Winners in Los Angeles, Orange and Riverside counties were among the 15 California residents selected during the drawing for the second round of $50,000 cash prizes in the state’s “Vax for the Win” COVID-19 vaccine incentive program.
As was the case last week, Friday morning’s draw was held during a news conference featuring a game show-like setup with the winners picked from a lottery ball machine in Sacramento. The mascot for the NBA’s Sacramento Kings joined the festivities this time around.
And Gov. Gavin Newsom, who drew the numbers last week, spoke from a different location in San Diego County.
Those who were chosen for the second batch of $50,000 prizes included three people from Los Angeles County, and one resident apiece in Orange and Riverside counties. Last week, three people from L.A. County and one from Orange County were among the group of 15.
Newsom noted that the state was only able to track down 13 of the winners from last week, and two backups were selected to receive the prize.
Next Tuesday, when California anticipates lifting the bulk of its coronavirus health and safety measures, the state will hold its grand prize drawing. On that day, 10 vaccinated Californians will each be awarded $1.5 million.
More than 21 million residents ages 12 and up in the state have received at least one dose of the coronavirus shot and are eligible to win the cash prizes from the vaccine lottery.
Winners are being identified during the draw only by anonymous numbers and their county of residence in an effort to protect their privacy.
Once contacted by the state, they have the option to come forward publicly. Among the winners of last week’s drawing was 17-year-old Nancy Gutierrez of Vista, who appeared on stage alongside Newsom at the news conference.
The high school junior said she and her family were at first in a state of disbelief after being contacted by the state.
“We didn’t believe it at the beginning, but I think after a few more phone calls, we were like, ‘OK, I think this might be true,’” Gutierrez recalled.
She had made appointments for herself and both of her parents to be vaccinated last month.
“When I found out that the vaccines were available, I was — I think I was really excited, because it means that I get to have more liberty with going outside,” Gutierrez said.
The California Department of Public Health will notify winners by telephone, text, email or other information that is in their record in the state’s vaccine registry. If the person can’t be reached for 96 hours after the first attempt however, someone else will get the prize instead.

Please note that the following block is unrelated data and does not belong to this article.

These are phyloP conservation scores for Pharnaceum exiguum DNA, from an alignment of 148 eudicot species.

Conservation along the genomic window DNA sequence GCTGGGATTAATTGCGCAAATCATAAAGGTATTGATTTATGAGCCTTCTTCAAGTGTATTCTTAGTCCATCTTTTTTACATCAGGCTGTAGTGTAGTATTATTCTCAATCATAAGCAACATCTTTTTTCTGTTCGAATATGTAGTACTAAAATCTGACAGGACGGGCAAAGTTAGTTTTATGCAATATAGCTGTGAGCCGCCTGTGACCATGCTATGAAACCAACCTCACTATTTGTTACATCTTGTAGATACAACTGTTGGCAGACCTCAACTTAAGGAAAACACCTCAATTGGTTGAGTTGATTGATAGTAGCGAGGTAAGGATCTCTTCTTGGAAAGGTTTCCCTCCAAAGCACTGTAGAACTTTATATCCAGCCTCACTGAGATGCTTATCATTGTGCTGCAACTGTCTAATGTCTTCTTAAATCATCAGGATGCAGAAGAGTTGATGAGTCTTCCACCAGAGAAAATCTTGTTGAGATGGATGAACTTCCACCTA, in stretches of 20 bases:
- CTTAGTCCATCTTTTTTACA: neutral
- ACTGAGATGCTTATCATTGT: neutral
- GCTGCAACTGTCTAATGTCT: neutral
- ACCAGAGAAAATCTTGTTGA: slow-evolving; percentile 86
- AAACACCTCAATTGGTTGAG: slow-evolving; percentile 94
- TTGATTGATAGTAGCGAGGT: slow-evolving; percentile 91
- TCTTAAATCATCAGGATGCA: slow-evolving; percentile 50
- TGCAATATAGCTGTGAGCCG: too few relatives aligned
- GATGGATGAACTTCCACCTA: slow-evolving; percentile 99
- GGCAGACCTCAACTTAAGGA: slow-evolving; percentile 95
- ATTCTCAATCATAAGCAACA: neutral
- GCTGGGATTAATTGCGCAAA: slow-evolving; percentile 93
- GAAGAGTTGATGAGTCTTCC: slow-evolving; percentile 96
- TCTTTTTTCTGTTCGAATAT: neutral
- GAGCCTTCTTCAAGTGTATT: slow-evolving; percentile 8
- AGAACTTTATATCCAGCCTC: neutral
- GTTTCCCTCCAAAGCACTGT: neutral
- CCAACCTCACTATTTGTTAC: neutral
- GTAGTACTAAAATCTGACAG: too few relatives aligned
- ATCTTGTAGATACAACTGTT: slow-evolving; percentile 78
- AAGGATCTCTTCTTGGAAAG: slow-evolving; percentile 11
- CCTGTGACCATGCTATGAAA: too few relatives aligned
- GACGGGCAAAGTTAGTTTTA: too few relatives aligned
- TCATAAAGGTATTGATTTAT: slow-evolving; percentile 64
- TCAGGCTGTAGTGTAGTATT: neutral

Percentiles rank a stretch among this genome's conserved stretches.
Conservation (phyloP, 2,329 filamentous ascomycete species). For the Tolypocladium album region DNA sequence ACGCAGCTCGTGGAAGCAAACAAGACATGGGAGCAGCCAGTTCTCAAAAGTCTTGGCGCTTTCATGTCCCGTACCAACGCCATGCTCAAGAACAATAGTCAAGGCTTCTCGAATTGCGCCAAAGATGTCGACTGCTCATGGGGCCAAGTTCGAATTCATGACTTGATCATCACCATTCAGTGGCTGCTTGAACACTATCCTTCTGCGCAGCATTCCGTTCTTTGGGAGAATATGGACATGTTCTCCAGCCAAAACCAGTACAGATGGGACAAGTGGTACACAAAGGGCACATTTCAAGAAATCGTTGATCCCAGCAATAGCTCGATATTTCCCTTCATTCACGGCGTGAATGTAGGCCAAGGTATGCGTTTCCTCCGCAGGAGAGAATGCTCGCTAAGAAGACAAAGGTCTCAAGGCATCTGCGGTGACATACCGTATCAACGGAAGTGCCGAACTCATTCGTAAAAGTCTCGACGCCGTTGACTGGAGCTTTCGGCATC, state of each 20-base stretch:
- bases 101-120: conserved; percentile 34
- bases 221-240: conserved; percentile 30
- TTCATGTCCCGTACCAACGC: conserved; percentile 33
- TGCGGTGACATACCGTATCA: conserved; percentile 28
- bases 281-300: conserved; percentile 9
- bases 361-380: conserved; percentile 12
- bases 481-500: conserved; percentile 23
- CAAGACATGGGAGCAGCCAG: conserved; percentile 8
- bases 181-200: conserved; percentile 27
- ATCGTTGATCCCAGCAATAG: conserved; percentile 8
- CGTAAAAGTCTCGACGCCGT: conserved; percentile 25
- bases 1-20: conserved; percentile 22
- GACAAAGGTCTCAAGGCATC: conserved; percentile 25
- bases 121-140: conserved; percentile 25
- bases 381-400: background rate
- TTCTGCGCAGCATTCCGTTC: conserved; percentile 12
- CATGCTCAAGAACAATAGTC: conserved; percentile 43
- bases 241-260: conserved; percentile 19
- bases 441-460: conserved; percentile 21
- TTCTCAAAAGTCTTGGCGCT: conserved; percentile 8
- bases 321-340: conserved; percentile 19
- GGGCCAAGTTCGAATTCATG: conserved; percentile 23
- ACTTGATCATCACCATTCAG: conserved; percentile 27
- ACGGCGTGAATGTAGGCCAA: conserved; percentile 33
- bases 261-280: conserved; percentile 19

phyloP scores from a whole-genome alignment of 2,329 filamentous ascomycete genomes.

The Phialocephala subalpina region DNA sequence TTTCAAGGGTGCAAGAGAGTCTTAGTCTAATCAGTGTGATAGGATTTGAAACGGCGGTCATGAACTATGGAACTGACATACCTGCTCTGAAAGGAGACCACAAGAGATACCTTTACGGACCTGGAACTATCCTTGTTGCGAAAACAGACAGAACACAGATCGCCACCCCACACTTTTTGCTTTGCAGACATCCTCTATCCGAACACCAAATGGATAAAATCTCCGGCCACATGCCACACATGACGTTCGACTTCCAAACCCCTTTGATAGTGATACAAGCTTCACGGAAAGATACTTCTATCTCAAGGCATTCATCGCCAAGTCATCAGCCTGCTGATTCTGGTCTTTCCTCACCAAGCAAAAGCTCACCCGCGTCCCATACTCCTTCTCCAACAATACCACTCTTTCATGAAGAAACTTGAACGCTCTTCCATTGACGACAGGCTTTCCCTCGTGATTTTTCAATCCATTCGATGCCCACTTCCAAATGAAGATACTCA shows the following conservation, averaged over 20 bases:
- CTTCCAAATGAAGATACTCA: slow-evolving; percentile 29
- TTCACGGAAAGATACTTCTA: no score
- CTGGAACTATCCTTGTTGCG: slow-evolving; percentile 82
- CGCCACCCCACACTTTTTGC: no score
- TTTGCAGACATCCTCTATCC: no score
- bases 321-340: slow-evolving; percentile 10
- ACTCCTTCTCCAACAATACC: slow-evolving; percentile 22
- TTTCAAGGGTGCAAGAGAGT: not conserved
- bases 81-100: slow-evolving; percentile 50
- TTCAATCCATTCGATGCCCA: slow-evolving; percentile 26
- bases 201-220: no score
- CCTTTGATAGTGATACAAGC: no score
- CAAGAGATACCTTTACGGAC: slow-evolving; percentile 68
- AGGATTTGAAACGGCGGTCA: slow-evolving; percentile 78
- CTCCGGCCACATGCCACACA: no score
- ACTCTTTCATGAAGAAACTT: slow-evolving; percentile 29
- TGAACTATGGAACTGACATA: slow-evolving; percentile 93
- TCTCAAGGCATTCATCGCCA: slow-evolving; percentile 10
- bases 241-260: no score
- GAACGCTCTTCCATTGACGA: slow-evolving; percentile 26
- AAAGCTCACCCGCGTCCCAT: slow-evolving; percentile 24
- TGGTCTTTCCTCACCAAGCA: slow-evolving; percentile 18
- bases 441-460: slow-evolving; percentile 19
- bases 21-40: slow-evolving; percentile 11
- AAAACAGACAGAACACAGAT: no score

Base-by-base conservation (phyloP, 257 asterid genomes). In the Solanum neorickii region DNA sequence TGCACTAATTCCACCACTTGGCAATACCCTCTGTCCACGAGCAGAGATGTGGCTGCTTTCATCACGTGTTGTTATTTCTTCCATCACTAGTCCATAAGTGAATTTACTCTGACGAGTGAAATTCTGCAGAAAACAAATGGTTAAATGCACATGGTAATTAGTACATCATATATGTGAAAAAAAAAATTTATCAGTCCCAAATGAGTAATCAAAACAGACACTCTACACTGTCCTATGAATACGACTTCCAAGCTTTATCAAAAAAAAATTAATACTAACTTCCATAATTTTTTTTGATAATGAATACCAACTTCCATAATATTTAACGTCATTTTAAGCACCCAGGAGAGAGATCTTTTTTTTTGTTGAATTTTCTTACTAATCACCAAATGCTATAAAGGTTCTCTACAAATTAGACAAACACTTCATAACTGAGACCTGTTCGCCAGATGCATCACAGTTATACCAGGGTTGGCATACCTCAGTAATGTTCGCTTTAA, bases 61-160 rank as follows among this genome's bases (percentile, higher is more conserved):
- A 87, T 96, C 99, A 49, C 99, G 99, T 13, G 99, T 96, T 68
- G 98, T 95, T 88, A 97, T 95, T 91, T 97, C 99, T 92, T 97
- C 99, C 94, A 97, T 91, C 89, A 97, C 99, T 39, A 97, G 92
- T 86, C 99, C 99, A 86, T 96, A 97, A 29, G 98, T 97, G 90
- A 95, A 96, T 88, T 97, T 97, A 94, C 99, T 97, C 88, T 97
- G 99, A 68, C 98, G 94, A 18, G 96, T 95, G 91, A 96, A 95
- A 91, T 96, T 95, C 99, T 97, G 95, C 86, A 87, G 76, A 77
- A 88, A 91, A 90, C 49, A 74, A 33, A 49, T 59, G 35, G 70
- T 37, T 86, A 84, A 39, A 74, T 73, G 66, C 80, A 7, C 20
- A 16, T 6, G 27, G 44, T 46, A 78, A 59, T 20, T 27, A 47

On top of the lottery, California is giving out $50 gift cards to the first 2 million residents who got vaccinated beginning on May 27.
The $116.5 million in total prizes — which officials touted as the largest state vaccine incentive program in the nation — is part of an effort to boost vaccination rates ahead of June 15, when California expects to fully reopen its economy after a year-plus of pandemic-related restrictions.
“This program seems to have been effective in encouraging more people to get vaccinated,” Newsom said, noting that in the past seven days, 1.43 million shots have been administered. That figure is higher than the week prior, when the state was just shy of 1 million doses being administered over a seven-day period.
To further the push, Newsom also announced another series of vaccine incentives, including sweepstakes for free tickets to L.A. Clippers, Rams or Chargers games, as well as offers for free items from Taco Bell and Chipotle.
As of Friday, the state has administered more than 40 million COVID-19 shots, with more than 70% of adults having received at least one jab, according to the governor.
The nation’s most populous state, which was once the epicenter of the public health emergency in the U.S., is also now experiencing the lowest coronavirus rates in the country — something that is “significant when you consider the size and scale of our state,” Newsom said.
And in another milestone, the number of COVID-19 hospitalizations dropped below 1,000 for the first time in over a year.
On Friday afternoon, the governor signed two executive orders to begin moving California away from the “Blueprint for a Safer Economy” plan that has been guiding the state’s reopenings for nearly the past 10 months of the pandemic.
“That blueprint will no longer exist next Tuesday, pursuant to these two executive orders, one winding things down, another lifting and rescinding that blueprint,” Newsom said.